By this point in the 1970s, mummies had already begun to fade into obscurity again, at least as cinematic monsters. They started popping up in more TV movies, in anthology TV shows, and this lasted until the 1990s, when Universal first started planning its big screen reboot. With people like George Romero and Clive Barker attached at various points, the project eventually evolved from horror into a much more widely accessible action/adventure. And the rest is history.

Tales from the Darkside 1990But what is the appeal of the mummy in the first place? That’s a question a lot of horror fans seem to ask all the time, as it’s hard to find people who list it among their favorite monsters. For me, though, it’s a creature that has so much potential that still has yet to be met on the big screen. Firstly, it appeals to fans of zombies and just about anyone who has an interest in special makeup FX. When done right, mummies look cool.

That was what first got me as a kid. I just thought it was so cool. When it comes to zombies, especially when you’re a kid, it’s natural to gravitate toward the grosser, more decaying of the living dead. That iconic poster for Fulci’s Zombie immediately comes to mind, as does Return of the Living Dead’s Tarman. These are zombies that many, many fans immediately draw upon as their favorites.

Mummies give us something similar to that. They’ve been dead a long time and they look moldy and rotten, basically skeletons with scraps of meat still left on the bone. But they’re also some of the only horror monsters that give us the payoff of intriguing makeup designs while also maintaining a sense of mystery. They’re bandaged, after all.

The Mummy from Universal Studio's 1932 film The Mummy.

Most of the time, you’re only seeing bits of what’s really going on under there. Again, I think mummies are a precursor—an ancestor, in a sense—to classic slasher villains. And I think there’s a direct line that can be drawn between a rotten mummy’s bandaged face and Jason Voorhees being ritualistically unmasked at the end of every Friday the 13th.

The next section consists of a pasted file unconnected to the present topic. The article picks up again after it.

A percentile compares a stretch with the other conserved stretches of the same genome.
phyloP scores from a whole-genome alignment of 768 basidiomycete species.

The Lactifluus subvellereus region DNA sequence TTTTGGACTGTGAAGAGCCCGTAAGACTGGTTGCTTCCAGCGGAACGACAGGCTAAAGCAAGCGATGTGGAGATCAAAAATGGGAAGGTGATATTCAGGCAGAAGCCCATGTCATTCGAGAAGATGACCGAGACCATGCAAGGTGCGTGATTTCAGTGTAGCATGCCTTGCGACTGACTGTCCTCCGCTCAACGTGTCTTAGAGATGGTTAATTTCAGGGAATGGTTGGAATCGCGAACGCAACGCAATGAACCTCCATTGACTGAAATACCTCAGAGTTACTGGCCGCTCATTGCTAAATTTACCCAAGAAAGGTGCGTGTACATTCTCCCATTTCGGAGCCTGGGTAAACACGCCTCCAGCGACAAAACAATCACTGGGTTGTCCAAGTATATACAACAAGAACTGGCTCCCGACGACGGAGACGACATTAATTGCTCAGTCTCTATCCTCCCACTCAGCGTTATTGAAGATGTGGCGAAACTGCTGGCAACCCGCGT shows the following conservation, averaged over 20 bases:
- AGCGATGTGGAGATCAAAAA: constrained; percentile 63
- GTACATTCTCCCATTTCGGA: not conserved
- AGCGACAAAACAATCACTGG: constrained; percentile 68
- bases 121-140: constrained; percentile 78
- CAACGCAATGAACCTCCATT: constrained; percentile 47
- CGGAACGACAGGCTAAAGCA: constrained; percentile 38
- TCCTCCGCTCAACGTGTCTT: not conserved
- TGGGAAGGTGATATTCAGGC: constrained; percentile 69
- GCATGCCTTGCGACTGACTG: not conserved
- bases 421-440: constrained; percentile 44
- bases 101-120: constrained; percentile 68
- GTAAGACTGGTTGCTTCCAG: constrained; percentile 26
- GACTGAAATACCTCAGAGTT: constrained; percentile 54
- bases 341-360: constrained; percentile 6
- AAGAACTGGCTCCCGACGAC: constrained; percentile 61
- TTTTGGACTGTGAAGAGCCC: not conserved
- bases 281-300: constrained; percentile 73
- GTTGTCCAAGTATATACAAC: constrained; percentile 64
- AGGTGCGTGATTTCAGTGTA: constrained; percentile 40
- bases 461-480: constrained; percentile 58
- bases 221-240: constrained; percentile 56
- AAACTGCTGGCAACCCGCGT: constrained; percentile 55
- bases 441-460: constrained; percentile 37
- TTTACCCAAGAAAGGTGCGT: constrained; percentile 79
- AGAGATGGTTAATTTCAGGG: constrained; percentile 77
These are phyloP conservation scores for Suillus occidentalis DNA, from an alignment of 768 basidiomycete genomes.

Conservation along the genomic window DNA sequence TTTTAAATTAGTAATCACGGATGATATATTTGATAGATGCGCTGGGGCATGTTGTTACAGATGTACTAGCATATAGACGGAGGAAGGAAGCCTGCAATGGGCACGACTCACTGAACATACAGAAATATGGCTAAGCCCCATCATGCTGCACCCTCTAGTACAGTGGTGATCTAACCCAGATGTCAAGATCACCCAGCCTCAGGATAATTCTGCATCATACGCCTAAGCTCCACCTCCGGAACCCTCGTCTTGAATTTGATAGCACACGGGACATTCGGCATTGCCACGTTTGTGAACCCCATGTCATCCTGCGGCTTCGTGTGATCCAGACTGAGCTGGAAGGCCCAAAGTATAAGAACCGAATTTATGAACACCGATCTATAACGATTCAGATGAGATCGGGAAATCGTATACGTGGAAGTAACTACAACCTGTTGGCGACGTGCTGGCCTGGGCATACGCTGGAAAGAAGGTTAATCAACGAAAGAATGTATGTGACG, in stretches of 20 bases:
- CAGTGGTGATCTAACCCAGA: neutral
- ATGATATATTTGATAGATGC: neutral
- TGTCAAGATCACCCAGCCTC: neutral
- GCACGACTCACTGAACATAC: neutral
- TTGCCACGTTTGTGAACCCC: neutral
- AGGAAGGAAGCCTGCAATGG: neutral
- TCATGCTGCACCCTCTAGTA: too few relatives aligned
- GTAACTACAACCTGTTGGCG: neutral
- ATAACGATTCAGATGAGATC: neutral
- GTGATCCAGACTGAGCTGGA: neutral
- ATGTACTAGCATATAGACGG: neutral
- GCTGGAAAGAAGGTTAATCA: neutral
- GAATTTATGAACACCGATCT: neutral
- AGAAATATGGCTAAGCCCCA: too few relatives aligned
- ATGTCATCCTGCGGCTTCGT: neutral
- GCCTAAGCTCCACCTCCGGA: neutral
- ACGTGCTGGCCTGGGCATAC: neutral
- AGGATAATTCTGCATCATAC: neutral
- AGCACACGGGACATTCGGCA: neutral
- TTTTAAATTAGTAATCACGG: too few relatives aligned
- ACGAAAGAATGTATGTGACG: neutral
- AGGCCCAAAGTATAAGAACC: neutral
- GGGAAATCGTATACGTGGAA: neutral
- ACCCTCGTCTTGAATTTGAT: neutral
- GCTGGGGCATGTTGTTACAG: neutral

The mummy also carries with it a folklore and a history different from any classic creature. Vampires and werewolves have their own mythology, but the mummy serves as an introductory point to an entire civilization’s myths and legends, even its history. I took an interest in Egyptian mythology after first seeing the film and I think very few horror features—even the classics—manage to have that effect.

Even though it wasn’t my favorite of the Universal monster movies, I was interested enough to start researching those customs and legends that the film addressed. Almost always, this leads to discovering how wildly inaccurate most of these features are, but that can be its own fun as well.

The Mummy 2017Zombies are scary because they have strength in numbers. It’s not one zombie you’re afraid of, it’s a hundred. Mummies might be slow and unintimidating at first, but they’re overtly supernatural, beyond simply being a resurrected corpse. In some ways, they’re the missing link between a zombie and a witch. A mummy is typically depicted as having some kind of magical power. Even when it’s not, it’s called upon by someone else. Regardless, they’re creatures that hinge on magic. Part of the reason for their transition into action and fantasy films is that that’s kind of what it takes to truly glimpse the power (from storms to plagues) that a mummy could technically unleash.

On that level, as someone who still thinks this monster has always been unloved and underrepresented, I’m excited to see what Universal has in store this summer. But I will always have a soft spot for the sounds of a haphazardly wrapped corpse, slowly dragging its feet.